Thus, in Wade, the court had to determine whether the security guard was a state actor.  The court stated that in order for a private person’s conduct to be legally considered “state action,” there must be nexus between the state and private conduct such that the state must somehow be responsible for the unlawful action conducted by the private person.  The Seventh Circuit stated that there are two ways for a plaintiff to establish that nexus between the private action and the state.

The first way a private person’s actions can be attributed as state action occurs when

[A] state effectively directs, controls, or encourages the actions of a private party. In these cases, “a State normally can be held responsible for a private decision only when it has exercised coercive power or has provided such significant encouragement, either overt or covert, that the choice must in law be deemed to be that of the State.Id.; see, e.g., Hinman v. Lincoln Towing Serv., 771 F.2d 189, 192-93 (7th Cir. 1985); Flagg Bros., Inc. v. Brooks, 436 U.S. 149, 166, 56 L. Ed. 2d 185, 98 S. Ct. 1729 (1978); Jackson, 419 U.S. at 357.[vii]

Wade did not argue that this circumstance applied in his case, as there was no evidence to suggest that the state directed the security guard to shoot Wade.

The second way a private person’s actions can be attributed to the state is when a private person

[P]erforms functions that are “traditionally the exclusive prerogative of the State.” Jackson, 419 U.S. at 353. Such functions are so closely associated with government that a state cannot limit its accountability for their performance, even if they are carried out by private parties. Thus, although a state remains free to delegate the performance of these functions to private entities, the private entities are treated as arms of the state for purposes of § 1983 and the Fourteenth Amendment.[viii]

The court also noted that it is “not enough that a private entity performs a service that serves the public…”[ix] This alone does not create state action.  Further, CHA’s contract with T Force did not delegate its entire police power to the private company; rather, it designated building security to the company, per contract.  Additionally, the court noted that the power to make arrests and the right of self-defense is not exclusive powers of the state.  Private citizens can affect a citizen’s arrest and can use force to defend themselves.  The court thus held, in Wade, that the security guard was not a state actor and CHA had no Fourth Amendment liability for the guard’s actions.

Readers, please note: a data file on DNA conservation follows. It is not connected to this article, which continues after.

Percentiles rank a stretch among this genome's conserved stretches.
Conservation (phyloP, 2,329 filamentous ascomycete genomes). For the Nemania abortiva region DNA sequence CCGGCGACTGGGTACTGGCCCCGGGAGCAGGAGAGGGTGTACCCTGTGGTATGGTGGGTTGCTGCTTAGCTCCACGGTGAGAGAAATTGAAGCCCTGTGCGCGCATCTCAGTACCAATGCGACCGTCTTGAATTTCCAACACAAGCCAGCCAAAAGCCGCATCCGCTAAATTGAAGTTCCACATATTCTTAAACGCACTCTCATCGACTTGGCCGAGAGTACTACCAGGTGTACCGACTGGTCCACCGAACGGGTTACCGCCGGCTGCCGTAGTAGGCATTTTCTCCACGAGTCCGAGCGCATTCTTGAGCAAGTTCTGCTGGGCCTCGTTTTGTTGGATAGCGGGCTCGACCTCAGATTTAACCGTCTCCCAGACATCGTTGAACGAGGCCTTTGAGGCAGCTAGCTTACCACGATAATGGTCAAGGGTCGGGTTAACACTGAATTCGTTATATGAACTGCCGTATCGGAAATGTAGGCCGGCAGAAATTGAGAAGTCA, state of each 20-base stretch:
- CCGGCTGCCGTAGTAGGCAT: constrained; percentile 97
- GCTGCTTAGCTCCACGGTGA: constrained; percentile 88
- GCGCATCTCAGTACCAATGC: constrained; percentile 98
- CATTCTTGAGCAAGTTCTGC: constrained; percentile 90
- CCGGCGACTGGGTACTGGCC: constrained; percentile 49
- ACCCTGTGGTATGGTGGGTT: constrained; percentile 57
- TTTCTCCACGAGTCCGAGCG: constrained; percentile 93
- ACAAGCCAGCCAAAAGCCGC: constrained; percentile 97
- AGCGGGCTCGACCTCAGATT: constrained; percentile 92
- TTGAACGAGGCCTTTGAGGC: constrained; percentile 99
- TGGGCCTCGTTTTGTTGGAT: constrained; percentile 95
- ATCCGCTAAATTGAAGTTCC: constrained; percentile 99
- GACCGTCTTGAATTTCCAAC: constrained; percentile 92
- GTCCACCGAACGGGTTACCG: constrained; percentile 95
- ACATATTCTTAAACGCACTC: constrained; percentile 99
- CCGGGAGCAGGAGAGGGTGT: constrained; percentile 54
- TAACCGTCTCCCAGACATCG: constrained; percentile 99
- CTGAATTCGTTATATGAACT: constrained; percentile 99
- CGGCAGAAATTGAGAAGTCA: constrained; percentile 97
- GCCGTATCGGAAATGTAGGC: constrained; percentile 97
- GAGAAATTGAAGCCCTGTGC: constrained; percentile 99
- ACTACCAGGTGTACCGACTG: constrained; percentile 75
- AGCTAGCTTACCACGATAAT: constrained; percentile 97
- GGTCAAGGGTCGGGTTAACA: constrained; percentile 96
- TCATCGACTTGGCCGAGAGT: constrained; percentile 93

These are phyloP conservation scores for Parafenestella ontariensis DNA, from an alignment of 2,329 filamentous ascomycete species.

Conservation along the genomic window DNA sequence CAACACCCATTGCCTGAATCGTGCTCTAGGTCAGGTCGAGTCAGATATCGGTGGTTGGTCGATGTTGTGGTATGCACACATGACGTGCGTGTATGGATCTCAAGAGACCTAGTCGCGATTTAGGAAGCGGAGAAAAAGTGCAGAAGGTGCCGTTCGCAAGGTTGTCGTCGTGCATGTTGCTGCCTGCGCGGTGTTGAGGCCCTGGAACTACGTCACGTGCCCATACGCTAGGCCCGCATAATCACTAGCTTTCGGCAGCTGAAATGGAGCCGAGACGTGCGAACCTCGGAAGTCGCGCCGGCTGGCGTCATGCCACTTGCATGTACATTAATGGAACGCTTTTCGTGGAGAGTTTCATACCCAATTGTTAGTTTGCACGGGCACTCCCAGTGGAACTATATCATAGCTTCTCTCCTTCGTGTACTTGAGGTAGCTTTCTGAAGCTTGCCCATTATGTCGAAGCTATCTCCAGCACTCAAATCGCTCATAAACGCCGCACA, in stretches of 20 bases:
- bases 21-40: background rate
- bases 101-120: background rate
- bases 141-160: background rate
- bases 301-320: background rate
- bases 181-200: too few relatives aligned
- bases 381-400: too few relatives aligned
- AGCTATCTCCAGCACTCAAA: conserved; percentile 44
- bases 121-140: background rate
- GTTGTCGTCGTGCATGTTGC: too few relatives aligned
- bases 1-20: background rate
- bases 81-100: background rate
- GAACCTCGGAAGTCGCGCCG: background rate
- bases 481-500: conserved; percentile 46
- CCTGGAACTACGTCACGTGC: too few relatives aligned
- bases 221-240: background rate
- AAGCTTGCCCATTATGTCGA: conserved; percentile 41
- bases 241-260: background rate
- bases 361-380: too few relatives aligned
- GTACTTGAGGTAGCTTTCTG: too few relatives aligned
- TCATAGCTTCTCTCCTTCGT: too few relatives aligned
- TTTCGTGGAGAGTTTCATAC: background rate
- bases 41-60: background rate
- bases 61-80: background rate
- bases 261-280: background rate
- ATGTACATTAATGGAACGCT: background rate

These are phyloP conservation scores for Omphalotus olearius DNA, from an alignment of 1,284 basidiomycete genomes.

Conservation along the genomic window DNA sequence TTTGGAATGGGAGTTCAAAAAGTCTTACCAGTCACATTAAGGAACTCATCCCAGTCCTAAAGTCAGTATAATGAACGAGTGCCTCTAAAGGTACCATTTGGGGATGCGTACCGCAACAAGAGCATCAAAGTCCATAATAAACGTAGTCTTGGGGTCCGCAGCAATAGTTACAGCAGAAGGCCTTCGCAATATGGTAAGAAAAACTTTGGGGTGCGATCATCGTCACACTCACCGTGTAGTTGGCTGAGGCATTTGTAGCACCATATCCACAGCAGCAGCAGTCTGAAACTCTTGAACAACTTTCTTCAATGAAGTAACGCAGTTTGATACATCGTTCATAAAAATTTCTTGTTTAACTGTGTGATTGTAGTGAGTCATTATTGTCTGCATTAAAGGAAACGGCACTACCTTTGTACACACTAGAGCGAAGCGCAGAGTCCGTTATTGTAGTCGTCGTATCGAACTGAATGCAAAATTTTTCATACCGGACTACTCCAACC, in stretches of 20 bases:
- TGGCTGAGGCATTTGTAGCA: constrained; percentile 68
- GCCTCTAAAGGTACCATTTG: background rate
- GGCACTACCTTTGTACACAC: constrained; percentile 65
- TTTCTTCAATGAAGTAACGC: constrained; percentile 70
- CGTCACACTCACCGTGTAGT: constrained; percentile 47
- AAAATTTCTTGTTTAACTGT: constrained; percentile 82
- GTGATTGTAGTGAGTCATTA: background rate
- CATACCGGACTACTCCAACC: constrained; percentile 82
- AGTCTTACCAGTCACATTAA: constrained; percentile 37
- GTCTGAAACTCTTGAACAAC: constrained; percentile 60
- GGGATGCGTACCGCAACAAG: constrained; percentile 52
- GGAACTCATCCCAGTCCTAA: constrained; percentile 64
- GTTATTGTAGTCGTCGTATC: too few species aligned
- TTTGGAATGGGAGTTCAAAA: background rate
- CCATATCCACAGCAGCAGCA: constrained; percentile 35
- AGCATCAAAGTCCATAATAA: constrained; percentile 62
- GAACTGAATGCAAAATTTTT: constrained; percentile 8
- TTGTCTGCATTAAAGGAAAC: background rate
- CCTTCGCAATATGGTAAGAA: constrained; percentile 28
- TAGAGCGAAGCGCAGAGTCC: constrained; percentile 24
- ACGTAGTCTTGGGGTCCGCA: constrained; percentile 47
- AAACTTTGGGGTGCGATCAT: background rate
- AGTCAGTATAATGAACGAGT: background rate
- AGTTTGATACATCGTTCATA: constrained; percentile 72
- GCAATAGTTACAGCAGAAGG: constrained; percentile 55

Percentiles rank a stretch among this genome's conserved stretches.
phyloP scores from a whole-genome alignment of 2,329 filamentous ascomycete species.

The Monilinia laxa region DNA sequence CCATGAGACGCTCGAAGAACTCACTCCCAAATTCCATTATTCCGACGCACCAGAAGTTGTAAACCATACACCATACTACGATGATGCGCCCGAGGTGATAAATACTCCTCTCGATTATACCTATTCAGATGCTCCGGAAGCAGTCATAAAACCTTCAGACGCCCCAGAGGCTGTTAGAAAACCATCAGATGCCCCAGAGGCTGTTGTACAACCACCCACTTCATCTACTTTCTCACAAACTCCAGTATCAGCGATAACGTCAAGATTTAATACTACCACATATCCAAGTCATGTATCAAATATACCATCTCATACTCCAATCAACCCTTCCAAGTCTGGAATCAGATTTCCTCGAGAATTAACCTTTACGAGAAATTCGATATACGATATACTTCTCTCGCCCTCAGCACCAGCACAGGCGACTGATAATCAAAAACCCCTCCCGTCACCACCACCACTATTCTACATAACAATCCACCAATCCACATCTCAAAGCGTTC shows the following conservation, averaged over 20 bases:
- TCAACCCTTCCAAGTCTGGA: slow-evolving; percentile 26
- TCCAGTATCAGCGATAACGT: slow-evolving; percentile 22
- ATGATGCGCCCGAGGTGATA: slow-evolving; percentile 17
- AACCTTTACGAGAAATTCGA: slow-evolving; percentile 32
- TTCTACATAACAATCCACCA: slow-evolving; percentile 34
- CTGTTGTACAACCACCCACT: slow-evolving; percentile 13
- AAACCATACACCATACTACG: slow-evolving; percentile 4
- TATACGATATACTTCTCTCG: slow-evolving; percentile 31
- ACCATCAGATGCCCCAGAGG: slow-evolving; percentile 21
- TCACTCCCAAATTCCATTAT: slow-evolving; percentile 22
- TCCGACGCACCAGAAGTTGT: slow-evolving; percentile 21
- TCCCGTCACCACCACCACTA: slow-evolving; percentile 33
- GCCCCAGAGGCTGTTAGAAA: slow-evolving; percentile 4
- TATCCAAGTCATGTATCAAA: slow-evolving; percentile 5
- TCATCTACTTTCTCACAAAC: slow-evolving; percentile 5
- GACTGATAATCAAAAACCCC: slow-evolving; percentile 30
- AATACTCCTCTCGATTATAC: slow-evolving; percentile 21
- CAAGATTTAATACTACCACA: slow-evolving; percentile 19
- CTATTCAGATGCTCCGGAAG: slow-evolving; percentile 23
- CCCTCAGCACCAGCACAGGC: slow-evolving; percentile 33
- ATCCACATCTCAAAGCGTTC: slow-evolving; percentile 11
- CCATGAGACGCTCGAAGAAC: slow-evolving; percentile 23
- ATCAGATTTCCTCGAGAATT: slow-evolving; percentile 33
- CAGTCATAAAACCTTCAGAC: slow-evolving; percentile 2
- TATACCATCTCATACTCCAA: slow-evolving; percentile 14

After its examination of Wade, the court of appeals applied those principles to Green’s case.  The court held that the security guard in Green’s case was not a state actor, and as such, was not governed by the Fourth Amendment.  Thus, even if the guard lacked reasonable suspicion to detain and frisk Green, which produced the gun, the state need not apply the exclusionary rule.  Therefore, the Seventh Circuit affirmed the denial of the motion to suppress.



[i] No. 19-2330 (7th Cir. Decided September 16, 2020)

[ii] Id. at 1-2

[iii] Id, at 2-3 (emphasis added)

[iv] Id. at 3

[v] 83 F.3d 902 (7th Cir. 1996)

[vi] Id. at 5 (emphasis added)

[vii] Id. at 7 (emphasis added)

[viii] Id. at 8

[ix] Id.